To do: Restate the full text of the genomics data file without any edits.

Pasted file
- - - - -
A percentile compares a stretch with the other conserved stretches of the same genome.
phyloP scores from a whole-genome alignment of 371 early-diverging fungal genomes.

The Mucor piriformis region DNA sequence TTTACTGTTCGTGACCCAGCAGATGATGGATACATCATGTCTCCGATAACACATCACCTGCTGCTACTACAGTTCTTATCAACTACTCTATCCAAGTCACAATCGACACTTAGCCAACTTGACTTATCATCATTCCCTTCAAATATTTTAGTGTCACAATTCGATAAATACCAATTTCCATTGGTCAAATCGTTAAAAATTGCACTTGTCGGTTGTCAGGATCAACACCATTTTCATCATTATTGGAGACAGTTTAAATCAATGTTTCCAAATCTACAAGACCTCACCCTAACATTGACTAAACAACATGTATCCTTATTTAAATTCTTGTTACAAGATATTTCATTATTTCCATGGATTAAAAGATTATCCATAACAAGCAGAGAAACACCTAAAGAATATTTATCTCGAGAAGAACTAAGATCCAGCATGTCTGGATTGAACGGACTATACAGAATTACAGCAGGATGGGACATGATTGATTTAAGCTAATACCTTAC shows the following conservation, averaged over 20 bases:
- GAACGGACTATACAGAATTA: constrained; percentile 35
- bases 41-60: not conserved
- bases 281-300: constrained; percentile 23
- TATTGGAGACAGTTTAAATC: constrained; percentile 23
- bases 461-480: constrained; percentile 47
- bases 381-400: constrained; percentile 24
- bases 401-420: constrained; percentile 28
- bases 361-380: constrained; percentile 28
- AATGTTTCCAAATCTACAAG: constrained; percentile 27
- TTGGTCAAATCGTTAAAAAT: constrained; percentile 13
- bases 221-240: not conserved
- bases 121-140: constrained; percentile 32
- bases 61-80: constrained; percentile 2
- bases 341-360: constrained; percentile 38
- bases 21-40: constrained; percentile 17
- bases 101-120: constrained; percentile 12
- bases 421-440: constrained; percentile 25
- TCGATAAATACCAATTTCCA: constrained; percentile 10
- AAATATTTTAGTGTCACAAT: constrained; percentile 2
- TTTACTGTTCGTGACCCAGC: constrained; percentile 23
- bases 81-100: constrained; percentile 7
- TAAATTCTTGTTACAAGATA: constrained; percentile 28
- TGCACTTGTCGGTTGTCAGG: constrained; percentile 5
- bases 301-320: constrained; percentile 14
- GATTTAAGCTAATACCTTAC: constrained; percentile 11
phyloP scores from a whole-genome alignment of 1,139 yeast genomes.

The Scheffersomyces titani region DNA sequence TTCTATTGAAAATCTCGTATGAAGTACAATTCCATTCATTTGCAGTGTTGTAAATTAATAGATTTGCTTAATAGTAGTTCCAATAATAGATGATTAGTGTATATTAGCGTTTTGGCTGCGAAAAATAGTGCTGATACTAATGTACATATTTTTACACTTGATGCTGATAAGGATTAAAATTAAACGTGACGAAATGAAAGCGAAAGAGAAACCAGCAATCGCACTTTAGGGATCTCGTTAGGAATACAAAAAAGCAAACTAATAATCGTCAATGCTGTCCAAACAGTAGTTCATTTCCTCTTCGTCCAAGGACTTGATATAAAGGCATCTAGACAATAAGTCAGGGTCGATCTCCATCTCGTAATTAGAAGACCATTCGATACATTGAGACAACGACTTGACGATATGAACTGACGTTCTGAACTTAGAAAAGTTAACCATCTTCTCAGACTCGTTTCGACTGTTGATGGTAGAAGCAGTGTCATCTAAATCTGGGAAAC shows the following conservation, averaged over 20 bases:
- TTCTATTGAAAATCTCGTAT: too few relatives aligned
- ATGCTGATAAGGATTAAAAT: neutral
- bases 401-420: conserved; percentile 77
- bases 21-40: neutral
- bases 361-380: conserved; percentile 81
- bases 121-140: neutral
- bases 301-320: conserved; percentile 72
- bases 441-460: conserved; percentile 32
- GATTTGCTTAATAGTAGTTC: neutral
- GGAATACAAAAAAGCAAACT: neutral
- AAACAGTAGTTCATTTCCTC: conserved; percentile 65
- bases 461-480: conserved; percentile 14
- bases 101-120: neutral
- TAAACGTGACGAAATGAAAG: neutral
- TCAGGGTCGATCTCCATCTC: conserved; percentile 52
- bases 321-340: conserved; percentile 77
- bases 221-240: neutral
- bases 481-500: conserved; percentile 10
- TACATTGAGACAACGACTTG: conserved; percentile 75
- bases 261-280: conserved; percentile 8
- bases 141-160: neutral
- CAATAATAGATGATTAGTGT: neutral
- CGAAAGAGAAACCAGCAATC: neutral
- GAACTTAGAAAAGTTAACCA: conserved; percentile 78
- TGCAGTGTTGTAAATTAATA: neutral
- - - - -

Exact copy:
A percentile compares a stretch with the other conserved stretches of the same genome.
phyloP scores from a whole-genome alignment of 371 early-diverging fungal genomes.

The Mucor piriformis region DNA sequence TTTACTGTTCGTGACCCAGCAGATGATGGATACATCATGTCTCCGATAACACATCACCTGCTGCTACTACAGTTCTTATCAACTACTCTATCCAAGTCACAATCGACACTTAGCCAACTTGACTTATCATCATTCCCTTCAAATATTTTAGTGTCACAATTCGATAAATACCAATTTCCATTGGTCAAATCGTTAAAAATTGCACTTGTCGGTTGTCAGGATCAACACCATTTTCATCATTATTGGAGACAGTTTAAATCAATGTTTCCAAATCTACAAGACCTCACCCTAACATTGACTAAACAACATGTATCCTTATTTAAATTCTTGTTACAAGATATTTCATTATTTCCATGGATTAAAAGATTATCCATAACAAGCAGAGAAACACCTAAAGAATATTTATCTCGAGAAGAACTAAGATCCAGCATGTCTGGATTGAACGGACTATACAGAATTACAGCAGGATGGGACATGATTGATTTAAGCTAATACCTTAC shows the following conservation, averaged over 20 bases:
- GAACGGACTATACAGAATTA: constrained; percentile 35
- bases 41-60: not conserved
- bases 281-300: constrained; percentile 23
- TATTGGAGACAGTTTAAATC: constrained; percentile 23
- bases 461-480: constrained; percentile 47
- bases 381-400: constrained; percentile 24
- bases 401-420: constrained; percentile 28
- bases 361-380: constrained; percentile 28
- AATGTTTCCAAATCTACAAG: constrained; percentile 27
- TTGGTCAAATCGTTAAAAAT: constrained; percentile 13
- bases 221-240: not conserved
- bases 121-140: constrained; percentile 32
- bases 61-80: constrained; percentile 2
- bases 341-360: constrained; percentile 38
- bases 21-40: constrained; percentile 17
- bases 101-120: constrained; percentile 12
- bases 421-440: constrained; percentile 25
- TCGATAAATACCAATTTCCA: constrained; percentile 10
- AAATATTTTAGTGTCACAAT: constrained; percentile 2
- TTTACTGTTCGTGACCCAGC: constrained; percentile 23
- bases 81-100: constrained; percentile 7
- TAAATTCTTGTTACAAGATA: constrained; percentile 28
- TGCACTTGTCGGTTGTCAGG: constrained; percentile 5
- bases 301-320: constrained; percentile 14
- GATTTAAGCTAATACCTTAC: constrained; percentile 11
phyloP scores from a whole-genome alignment of 1,139 yeast genomes.

The Scheffersomyces titani region DNA sequence TTCTATTGAAAATCTCGTATGAAGTACAATTCCATTCATTTGCAGTGTTGTAAATTAATAGATTTGCTTAATAGTAGTTCCAATAATAGATGATTAGTGTATATTAGCGTTTTGGCTGCGAAAAATAGTGCTGATACTAATGTACATATTTTTACACTTGATGCTGATAAGGATTAAAATTAAACGTGACGAAATGAAAGCGAAAGAGAAACCAGCAATCGCACTTTAGGGATCTCGTTAGGAATACAAAAAAGCAAACTAATAATCGTCAATGCTGTCCAAACAGTAGTTCATTTCCTCTTCGTCCAAGGACTTGATATAAAGGCATCTAGACAATAAGTCAGGGTCGATCTCCATCTCGTAATTAGAAGACCATTCGATACATTGAGACAACGACTTGACGATATGAACTGACGTTCTGAACTTAGAAAAGTTAACCATCTTCTCAGACTCGTTTCGACTGTTGATGGTAGAAGCAGTGTCATCTAAATCTGGGAAAC shows the following conservation, averaged over 20 bases:
- TTCTATTGAAAATCTCGTAT: too few relatives aligned
- ATGCTGATAAGGATTAAAAT: neutral
- bases 401-420: conserved; percentile 77
- bases 21-40: neutral
- bases 361-380: conserved; percentile 81
- bases 121-140: neutral
- bases 301-320: conserved; percentile 72
- bases 441-460: conserved; percentile 32
- GATTTGCTTAATAGTAGTTC: neutral
- GGAATACAAAAAAGCAAACT: neutral
- AAACAGTAGTTCATTTCCTC: conserved; percentile 65
- bases 461-480: conserved; percentile 14
- bases 101-120: neutral
- TAAACGTGACGAAATGAAAG: neutral
- TCAGGGTCGATCTCCATCTC: conserved; percentile 52
- bases 321-340: conserved; percentile 77
- bases 221-240: neutral
- bases 481-500: conserved; percentile 10
- TACATTGAGACAACGACTTG: conserved; percentile 75
- bases 261-280: conserved; percentile 8
- bases 141-160: neutral
- CAATAATAGATGATTAGTGT: neutral
- CGAAAGAGAAACCAGCAATC: neutral
- GAACTTAGAAAAGTTAACCA: conserved; percentile 78
- TGCAGTGTTGTAAATTAATA: neutral